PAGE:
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A Family of Spanish Smugglers (Translation) Les contrebandiers espagnols (Primary Title)
Gustave Doré may be best known as an engraver, having illustrated famous literary works by Milton, Cervantes, and Dante, but he was also a well-regarded sculptor and painter in his day. Born into a wealthy family, Doré successfully produced popular caricatures and illustrations for many 19th-century French Publications. However, when his paintings were not critically appreciated in France, he opened the Doré Gallery, a successful commercial enterprise in London. A Family of Spanish Poachers was probably painted following Doré’s second trip to Spain in 1861-62, and is notable for its departure from the romanticized carefree Gypsy of fiction. Unlike the smiling Gypsy musicians portrayed by Manet and other artists at the time, these Gypsies appear to be nervous, exhausted, and very wary of their surroundings—a reflection of their sometimes terrifying existence as the most castigated and abject cultural group in 19th-century Europe. In a dry and sparsely vegetated landscape, against a startlingly blue sky, two men appear to be guarding the group in shifts; while one man reclines and rests, the other holds a rifle and watches for any approaching threats. Because of their patched and ragged clothing, these figures, especially the woman who protectively holds her child, would have been understood to represent Gypsies. The alertness of the dogs to something outside of the frame underscores the group’s vulnerability and adds to the general unease and bleakness of the scene.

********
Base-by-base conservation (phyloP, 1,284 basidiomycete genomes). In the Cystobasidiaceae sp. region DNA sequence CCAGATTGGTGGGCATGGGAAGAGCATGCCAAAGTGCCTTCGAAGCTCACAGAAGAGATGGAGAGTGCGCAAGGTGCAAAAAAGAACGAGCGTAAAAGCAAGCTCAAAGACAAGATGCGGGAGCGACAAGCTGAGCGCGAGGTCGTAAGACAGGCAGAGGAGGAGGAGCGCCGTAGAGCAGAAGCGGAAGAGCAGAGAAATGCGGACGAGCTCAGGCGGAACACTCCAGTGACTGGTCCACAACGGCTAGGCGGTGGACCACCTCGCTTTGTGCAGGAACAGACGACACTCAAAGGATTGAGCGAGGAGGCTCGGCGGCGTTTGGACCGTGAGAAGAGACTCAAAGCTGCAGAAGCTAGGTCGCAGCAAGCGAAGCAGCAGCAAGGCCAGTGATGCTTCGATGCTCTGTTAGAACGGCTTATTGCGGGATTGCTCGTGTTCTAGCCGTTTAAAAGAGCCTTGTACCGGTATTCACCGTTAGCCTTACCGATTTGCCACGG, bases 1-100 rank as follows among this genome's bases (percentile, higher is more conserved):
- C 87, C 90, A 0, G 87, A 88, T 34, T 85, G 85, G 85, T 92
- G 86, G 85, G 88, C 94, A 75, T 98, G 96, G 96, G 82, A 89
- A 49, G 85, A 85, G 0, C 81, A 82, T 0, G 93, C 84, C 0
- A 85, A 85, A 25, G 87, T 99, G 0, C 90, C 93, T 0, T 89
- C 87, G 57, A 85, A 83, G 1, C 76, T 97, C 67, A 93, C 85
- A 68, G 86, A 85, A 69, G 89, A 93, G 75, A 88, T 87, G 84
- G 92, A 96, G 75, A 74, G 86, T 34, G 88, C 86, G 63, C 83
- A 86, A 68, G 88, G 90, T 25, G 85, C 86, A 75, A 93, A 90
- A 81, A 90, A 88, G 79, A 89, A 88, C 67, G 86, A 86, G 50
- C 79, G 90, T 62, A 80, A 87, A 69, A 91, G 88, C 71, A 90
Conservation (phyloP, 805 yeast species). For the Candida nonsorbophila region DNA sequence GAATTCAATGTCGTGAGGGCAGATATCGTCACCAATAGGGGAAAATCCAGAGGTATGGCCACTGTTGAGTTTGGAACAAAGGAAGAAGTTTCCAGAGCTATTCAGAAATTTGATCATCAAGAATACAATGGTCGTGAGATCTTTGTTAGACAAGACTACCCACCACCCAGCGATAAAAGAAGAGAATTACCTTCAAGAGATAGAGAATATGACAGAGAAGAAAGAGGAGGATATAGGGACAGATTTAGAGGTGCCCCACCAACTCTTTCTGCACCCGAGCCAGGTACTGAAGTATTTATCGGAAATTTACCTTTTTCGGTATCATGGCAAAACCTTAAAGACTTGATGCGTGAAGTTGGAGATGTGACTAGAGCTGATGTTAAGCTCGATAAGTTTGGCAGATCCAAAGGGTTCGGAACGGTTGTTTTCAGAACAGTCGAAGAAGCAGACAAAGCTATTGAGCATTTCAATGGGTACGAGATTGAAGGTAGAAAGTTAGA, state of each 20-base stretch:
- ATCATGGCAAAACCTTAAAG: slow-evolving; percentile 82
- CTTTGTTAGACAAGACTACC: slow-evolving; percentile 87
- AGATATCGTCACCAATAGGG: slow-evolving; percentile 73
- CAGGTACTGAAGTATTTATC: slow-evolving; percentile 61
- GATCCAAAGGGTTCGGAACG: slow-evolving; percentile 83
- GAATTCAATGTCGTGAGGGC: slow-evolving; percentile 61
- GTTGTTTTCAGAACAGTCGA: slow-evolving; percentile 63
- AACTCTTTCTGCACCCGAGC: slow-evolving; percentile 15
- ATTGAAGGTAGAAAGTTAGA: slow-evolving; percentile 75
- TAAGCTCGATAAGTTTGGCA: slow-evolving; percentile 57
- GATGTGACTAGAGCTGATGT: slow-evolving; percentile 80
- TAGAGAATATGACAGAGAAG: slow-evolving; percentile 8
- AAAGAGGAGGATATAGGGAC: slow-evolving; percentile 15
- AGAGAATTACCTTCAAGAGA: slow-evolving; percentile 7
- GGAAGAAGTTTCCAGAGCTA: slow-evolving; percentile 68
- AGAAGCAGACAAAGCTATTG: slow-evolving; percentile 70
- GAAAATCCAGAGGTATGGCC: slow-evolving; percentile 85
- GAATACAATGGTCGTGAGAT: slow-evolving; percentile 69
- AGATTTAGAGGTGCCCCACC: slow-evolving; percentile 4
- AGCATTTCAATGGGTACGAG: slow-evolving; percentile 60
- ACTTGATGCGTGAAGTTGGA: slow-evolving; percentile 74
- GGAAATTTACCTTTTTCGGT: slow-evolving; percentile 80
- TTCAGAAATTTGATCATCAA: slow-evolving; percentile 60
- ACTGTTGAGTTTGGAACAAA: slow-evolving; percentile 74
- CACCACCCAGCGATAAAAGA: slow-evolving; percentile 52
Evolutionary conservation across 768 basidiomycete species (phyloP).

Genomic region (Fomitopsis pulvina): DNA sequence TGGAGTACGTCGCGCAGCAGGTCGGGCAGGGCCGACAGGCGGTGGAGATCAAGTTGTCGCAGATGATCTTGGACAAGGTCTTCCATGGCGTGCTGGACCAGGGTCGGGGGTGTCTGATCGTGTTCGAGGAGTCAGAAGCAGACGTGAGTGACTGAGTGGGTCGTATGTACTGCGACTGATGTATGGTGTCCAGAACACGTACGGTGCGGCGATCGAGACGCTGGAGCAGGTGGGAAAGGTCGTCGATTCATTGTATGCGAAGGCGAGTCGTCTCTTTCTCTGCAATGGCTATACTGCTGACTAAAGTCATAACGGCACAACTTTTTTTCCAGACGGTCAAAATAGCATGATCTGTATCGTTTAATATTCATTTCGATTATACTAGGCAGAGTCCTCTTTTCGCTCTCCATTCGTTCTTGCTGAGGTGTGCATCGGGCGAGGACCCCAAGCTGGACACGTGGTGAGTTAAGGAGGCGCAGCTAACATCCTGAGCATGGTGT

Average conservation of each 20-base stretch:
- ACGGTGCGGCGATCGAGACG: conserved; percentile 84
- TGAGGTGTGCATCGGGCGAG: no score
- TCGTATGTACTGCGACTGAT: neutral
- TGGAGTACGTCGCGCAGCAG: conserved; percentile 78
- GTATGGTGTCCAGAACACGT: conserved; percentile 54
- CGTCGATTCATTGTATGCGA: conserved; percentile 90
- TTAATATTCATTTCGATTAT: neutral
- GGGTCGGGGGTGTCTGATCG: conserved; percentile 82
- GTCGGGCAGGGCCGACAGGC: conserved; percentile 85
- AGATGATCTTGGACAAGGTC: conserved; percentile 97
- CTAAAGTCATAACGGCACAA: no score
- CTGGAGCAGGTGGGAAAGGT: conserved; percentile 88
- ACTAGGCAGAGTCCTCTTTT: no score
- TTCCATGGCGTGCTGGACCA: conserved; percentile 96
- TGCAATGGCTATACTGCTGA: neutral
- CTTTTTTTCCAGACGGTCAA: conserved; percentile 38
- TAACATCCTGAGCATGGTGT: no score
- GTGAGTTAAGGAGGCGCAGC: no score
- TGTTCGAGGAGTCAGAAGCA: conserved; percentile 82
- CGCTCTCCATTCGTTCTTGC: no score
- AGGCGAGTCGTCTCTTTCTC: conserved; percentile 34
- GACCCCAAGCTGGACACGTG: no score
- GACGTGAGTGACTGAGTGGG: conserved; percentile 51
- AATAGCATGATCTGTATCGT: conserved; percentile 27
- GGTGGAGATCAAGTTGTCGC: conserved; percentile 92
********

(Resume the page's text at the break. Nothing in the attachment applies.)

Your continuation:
Signed lower right: 'Gve Doré'
By exchange, the following gifts and bequests: Miss Ellen D.C. Blair; Estate of Ailsa Mellon Bruce; Mr. and Mrs. Arthur Glasgow; John C. and Florence S. Goddin; Mrs. Charles S. Guthrie; Regina V.G. Millhiser; Dr. and Mrs. Arthur J. Mourot; Mrs. E.A.Rennolds...........
Image released via Creative Commons CC-BY-NC
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19th Century European Gallery
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